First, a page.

The Expository Files

 

What is the Gospel of Judas?


The Gospel of Judas is an ancient book written between AD 300 and 400 in an Egyptian language known as Coptic. It was found by a farmer in 1978. Ultimately, it reached the hands of scholars who have now completed its translation, under the auspices and funding of the National Geographic Society (see USA Today, "Long-lost gospel of Judas recasts ‘traitor,’" 4/6/2006). The Gospel itself may be a copy of an older work, because its ideas about Judas are denounced in a late second century work by a man named Iraenaus. He warns of fictitious gospels in his book Against Heresies (see ch. XXXI.-Doctrines of the Cainites).

It is an interesting read, although only 80% of the gospel is legible so there are still holes and lines missing. The basic ideas do come through however. In the Gospel of Judas you will read of a rather unkind Jesus laughing at the apostles for their stupidity several times, hear a very different explanation of the creation of the world from what we read in Genesis, and of course (the part that has received so much media attention), find out that Jesus commissioned Judas to betray Him, making Judas out as a hero instead of traitor.

If that sounds weird, you should go see for yourself. It is a rather short work and easy to read. The Society’s website provides an English language translation.

Go here (http://www9.nationalgeographic.com/lostgospel/index.html) and give it a try. Nothing beats actually reading a Gnostic gospel. It is a unique experience!

A Gnostic Gospel? What is that?
The Gnostics were a group of people in New Testament times who were kind of a secret society. They believed the physical body was bad, that salvation comes by understanding one’s divine origins, and that only an elite few will be saved. They thought most Christians were deceived, in error, and doing it all wrong. Only the Gnostics were getting it right. Naturally, they wrote down their particular "take" on New Testament themes and ideas, even creating a Christ who taught their doctrines. These writings, of which there are many, are often called Gnostic Gospels, and are, to say the least, often very bizarre. Again, this is why it is a good idea to actually read the Gospel of Judas. The reader will quickly see how different these Gospels are from the New Testament.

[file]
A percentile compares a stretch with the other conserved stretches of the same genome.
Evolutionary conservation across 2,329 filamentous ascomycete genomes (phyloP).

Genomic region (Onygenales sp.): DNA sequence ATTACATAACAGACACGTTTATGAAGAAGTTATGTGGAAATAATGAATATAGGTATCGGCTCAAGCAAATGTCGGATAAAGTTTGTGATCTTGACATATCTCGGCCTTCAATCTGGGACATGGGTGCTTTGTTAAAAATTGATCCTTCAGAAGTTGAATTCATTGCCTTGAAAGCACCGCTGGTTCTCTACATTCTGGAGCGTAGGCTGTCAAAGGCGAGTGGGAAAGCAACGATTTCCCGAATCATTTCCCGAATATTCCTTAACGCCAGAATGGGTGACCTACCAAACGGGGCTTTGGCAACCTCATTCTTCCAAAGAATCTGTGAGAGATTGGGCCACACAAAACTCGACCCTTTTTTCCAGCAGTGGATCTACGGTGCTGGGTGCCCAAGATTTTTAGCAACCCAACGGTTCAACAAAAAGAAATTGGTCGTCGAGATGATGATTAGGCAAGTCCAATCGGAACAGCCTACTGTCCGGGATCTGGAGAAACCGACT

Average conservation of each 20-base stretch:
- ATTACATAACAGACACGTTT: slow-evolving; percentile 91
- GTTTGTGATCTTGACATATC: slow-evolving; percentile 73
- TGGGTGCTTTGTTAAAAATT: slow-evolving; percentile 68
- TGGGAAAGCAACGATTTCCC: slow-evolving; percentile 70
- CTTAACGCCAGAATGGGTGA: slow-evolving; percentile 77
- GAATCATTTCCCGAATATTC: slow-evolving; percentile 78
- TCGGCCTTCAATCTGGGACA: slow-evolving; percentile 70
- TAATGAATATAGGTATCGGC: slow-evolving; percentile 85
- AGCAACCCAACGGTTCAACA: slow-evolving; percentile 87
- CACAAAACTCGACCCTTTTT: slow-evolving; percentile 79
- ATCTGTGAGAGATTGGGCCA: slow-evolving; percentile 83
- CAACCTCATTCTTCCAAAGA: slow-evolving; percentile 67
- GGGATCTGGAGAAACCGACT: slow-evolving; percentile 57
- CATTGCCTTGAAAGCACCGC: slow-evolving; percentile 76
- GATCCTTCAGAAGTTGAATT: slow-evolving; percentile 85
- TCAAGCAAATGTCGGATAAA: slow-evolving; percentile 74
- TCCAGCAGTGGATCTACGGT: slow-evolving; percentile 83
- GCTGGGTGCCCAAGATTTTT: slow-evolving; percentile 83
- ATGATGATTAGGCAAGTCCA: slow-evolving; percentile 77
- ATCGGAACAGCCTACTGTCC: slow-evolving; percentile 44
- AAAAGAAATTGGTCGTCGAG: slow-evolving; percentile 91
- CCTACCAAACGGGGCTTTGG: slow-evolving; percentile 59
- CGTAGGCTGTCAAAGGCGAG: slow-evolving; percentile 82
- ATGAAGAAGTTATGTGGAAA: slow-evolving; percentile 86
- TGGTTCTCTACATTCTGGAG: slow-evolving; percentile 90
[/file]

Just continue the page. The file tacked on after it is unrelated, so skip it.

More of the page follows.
So why aren’t the Gnostic Gospels in the New Testament?
The answer to that question is simple: they are not old enough. Even secular history confirms that the New Testament was completed shortly after the first century (perhaps as early as AD 70) so these gospels written hundreds of years later just are not old enough to be authentic New Testament material. They were not written by any of the apostles or other eye-witnesses of Jesus, two important standards for material that is truly biblical. Remember, anyone can write a story, title it "the Gospel" and circulate it. That doesn’t make it an authentic Gospel, worthy of inclusion in the Bible!
Why is there such a fuss about the Gospel of Judas?

Obviously, there will be some interest in a book that recasts Judas Iscariot as a hero, instead of portraying him as the rat who betrayed Jesus. However, there really isn’t much to get excited about with the Gospel of Judas. It offers no new insights into Jesus Christ because its writer never knew or met Jesus, living hundreds of years after Jesus. All in all, it is a rather eccentric little book that does not say much that scholars didn’t already know about Gnostics and Gnosticism.

However, the media and some Bible critics have tried to "make hay" out of the Gospel of Judas, using it to prop up some kind of Bible conspiracy theory. For example, Michael White of the University of Texas says "Scripture, like history, was codified by the winners, by those who emerged with the greatest numbers at the end of three centuries." Other writers and professors have joined in to say that the Gospel of Judas proves Christianity was more diverse than many have thought, and that there were lots of books that could conceivably have been in the New Testament but they were (unfairly) excluded. In the process, of course, the New Testament comes off looking like a book put together arbitrarily by men to advance a certain view of Jesus. This accords very well with the agenda of Dan Brown’s best-seller The DaVinci Code and the impending release of the film based on that book may well account for why the Gospel of Judas’ translation was published at this time.